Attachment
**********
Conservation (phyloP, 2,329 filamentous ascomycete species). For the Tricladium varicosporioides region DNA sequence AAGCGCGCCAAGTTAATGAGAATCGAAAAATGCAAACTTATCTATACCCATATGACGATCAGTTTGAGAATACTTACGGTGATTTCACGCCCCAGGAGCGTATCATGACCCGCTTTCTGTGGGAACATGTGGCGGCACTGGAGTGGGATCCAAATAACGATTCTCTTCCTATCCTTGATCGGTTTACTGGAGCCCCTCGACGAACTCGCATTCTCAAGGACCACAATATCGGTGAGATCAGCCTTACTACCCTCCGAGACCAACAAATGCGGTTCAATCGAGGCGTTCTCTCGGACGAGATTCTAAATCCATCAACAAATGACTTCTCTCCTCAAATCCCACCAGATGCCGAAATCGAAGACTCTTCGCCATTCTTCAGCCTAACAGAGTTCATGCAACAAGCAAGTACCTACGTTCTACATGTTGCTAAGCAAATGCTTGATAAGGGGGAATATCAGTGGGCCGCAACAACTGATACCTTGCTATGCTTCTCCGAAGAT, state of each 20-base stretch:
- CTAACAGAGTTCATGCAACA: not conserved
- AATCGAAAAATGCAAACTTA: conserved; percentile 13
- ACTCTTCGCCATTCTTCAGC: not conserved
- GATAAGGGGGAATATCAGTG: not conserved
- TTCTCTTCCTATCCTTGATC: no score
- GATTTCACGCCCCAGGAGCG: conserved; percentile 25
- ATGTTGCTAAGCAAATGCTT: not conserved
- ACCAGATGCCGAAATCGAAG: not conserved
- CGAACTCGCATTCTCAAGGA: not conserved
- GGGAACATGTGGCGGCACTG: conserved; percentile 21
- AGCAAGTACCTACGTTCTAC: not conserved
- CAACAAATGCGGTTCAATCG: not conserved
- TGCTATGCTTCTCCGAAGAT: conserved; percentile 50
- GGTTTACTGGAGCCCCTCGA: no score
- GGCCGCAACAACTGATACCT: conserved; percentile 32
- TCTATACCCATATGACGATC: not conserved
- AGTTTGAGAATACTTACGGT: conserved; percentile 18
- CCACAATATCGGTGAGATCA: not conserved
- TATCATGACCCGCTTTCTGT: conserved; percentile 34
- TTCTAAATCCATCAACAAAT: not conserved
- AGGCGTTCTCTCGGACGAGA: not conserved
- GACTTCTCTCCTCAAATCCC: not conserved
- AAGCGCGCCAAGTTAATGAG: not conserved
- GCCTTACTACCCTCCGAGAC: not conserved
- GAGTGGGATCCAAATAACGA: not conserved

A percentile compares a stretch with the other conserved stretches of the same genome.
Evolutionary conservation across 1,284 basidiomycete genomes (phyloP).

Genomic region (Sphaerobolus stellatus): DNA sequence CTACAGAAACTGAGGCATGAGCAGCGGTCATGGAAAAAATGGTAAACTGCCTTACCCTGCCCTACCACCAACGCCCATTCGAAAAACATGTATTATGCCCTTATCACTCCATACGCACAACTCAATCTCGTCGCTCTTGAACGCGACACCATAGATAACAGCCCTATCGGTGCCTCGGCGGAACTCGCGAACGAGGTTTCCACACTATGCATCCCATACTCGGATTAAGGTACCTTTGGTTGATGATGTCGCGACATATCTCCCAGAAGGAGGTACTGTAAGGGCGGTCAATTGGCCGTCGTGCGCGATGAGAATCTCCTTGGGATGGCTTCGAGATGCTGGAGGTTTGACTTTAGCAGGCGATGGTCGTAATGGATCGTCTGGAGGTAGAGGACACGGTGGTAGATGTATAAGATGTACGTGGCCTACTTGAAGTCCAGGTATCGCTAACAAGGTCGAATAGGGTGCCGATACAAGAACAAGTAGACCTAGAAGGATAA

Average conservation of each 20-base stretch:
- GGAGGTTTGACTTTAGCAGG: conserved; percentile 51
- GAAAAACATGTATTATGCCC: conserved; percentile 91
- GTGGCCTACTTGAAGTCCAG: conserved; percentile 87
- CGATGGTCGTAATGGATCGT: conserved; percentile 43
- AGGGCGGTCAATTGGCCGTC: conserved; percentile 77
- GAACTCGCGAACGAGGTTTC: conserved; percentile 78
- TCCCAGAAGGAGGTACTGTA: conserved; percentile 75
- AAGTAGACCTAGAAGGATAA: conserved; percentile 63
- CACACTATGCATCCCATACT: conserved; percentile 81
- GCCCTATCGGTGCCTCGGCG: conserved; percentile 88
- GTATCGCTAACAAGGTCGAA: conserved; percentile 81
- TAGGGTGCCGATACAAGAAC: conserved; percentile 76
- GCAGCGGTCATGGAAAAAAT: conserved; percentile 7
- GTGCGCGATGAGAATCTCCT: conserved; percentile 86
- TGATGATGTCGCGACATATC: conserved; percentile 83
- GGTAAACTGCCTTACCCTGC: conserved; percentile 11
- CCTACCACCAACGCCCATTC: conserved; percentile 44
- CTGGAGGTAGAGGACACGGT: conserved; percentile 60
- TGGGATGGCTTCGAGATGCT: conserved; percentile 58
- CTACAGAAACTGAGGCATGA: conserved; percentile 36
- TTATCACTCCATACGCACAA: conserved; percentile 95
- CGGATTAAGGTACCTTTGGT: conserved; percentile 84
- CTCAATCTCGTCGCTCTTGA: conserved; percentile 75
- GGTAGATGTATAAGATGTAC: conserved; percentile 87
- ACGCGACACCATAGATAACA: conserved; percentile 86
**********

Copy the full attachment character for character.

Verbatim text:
Conservation (phyloP, 2,329 filamentous ascomycete species). For the Tricladium varicosporioides region DNA sequence AAGCGCGCCAAGTTAATGAGAATCGAAAAATGCAAACTTATCTATACCCATATGACGATCAGTTTGAGAATACTTACGGTGATTTCACGCCCCAGGAGCGTATCATGACCCGCTTTCTGTGGGAACATGTGGCGGCACTGGAGTGGGATCCAAATAACGATTCTCTTCCTATCCTTGATCGGTTTACTGGAGCCCCTCGACGAACTCGCATTCTCAAGGACCACAATATCGGTGAGATCAGCCTTACTACCCTCCGAGACCAACAAATGCGGTTCAATCGAGGCGTTCTCTCGGACGAGATTCTAAATCCATCAACAAATGACTTCTCTCCTCAAATCCCACCAGATGCCGAAATCGAAGACTCTTCGCCATTCTTCAGCCTAACAGAGTTCATGCAACAAGCAAGTACCTACGTTCTACATGTTGCTAAGCAAATGCTTGATAAGGGGGAATATCAGTGGGCCGCAACAACTGATACCTTGCTATGCTTCTCCGAAGAT, state of each 20-base stretch:
- CTAACAGAGTTCATGCAACA: not conserved
- AATCGAAAAATGCAAACTTA: conserved; percentile 13
- ACTCTTCGCCATTCTTCAGC: not conserved
- GATAAGGGGGAATATCAGTG: not conserved
- TTCTCTTCCTATCCTTGATC: no score
- GATTTCACGCCCCAGGAGCG: conserved; percentile 25
- ATGTTGCTAAGCAAATGCTT: not conserved
- ACCAGATGCCGAAATCGAAG: not conserved
- CGAACTCGCATTCTCAAGGA: not conserved
- GGGAACATGTGGCGGCACTG: conserved; percentile 21
- AGCAAGTACCTACGTTCTAC: not conserved
- CAACAAATGCGGTTCAATCG: not conserved
- TGCTATGCTTCTCCGAAGAT: conserved; percentile 50
- GGTTTACTGGAGCCCCTCGA: no score
- GGCCGCAACAACTGATACCT: conserved; percentile 32
- TCTATACCCATATGACGATC: not conserved
- AGTTTGAGAATACTTACGGT: conserved; percentile 18
- CCACAATATCGGTGAGATCA: not conserved
- TATCATGACCCGCTTTCTGT: conserved; percentile 34
- TTCTAAATCCATCAACAAAT: not conserved
- AGGCGTTCTCTCGGACGAGA: not conserved
- GACTTCTCTCCTCAAATCCC: not conserved
- AAGCGCGCCAAGTTAATGAG: not conserved
- GCCTTACTACCCTCCGAGAC: not conserved
- GAGTGGGATCCAAATAACGA: not conserved

A percentile compares a stretch with the other conserved stretches of the same genome.
Evolutionary conservation across 1,284 basidiomycete genomes (phyloP).

Genomic region (Sphaerobolus stellatus): DNA sequence CTACAGAAACTGAGGCATGAGCAGCGGTCATGGAAAAAATGGTAAACTGCCTTACCCTGCCCTACCACCAACGCCCATTCGAAAAACATGTATTATGCCCTTATCACTCCATACGCACAACTCAATCTCGTCGCTCTTGAACGCGACACCATAGATAACAGCCCTATCGGTGCCTCGGCGGAACTCGCGAACGAGGTTTCCACACTATGCATCCCATACTCGGATTAAGGTACCTTTGGTTGATGATGTCGCGACATATCTCCCAGAAGGAGGTACTGTAAGGGCGGTCAATTGGCCGTCGTGCGCGATGAGAATCTCCTTGGGATGGCTTCGAGATGCTGGAGGTTTGACTTTAGCAGGCGATGGTCGTAATGGATCGTCTGGAGGTAGAGGACACGGTGGTAGATGTATAAGATGTACGTGGCCTACTTGAAGTCCAGGTATCGCTAACAAGGTCGAATAGGGTGCCGATACAAGAACAAGTAGACCTAGAAGGATAA

Average conservation of each 20-base stretch:
- GGAGGTTTGACTTTAGCAGG: conserved; percentile 51
- GAAAAACATGTATTATGCCC: conserved; percentile 91
- GTGGCCTACTTGAAGTCCAG: conserved; percentile 87
- CGATGGTCGTAATGGATCGT: conserved; percentile 43
- AGGGCGGTCAATTGGCCGTC: conserved; percentile 77
- GAACTCGCGAACGAGGTTTC: conserved; percentile 78
- TCCCAGAAGGAGGTACTGTA: conserved; percentile 75
- AAGTAGACCTAGAAGGATAA: conserved; percentile 63
- CACACTATGCATCCCATACT: conserved; percentile 81
- GCCCTATCGGTGCCTCGGCG: conserved; percentile 88
- GTATCGCTAACAAGGTCGAA: conserved; percentile 81
- TAGGGTGCCGATACAAGAAC: conserved; percentile 76
- GCAGCGGTCATGGAAAAAAT: conserved; percentile 7
- GTGCGCGATGAGAATCTCCT: conserved; percentile 86
- TGATGATGTCGCGACATATC: conserved; percentile 83
- GGTAAACTGCCTTACCCTGC: conserved; percentile 11
- CCTACCACCAACGCCCATTC: conserved; percentile 44
- CTGGAGGTAGAGGACACGGT: conserved; percentile 60
- TGGGATGGCTTCGAGATGCT: conserved; percentile 58
- CTACAGAAACTGAGGCATGA: conserved; percentile 36
- TTATCACTCCATACGCACAA: conserved; percentile 95
- CGGATTAAGGTACCTTTGGT: conserved; percentile 84
- CTCAATCTCGTCGCTCTTGA: conserved; percentile 75
- GGTAGATGTATAAGATGTAC: conserved; percentile 87
- ACGCGACACCATAGATAACA: conserved; percentile 86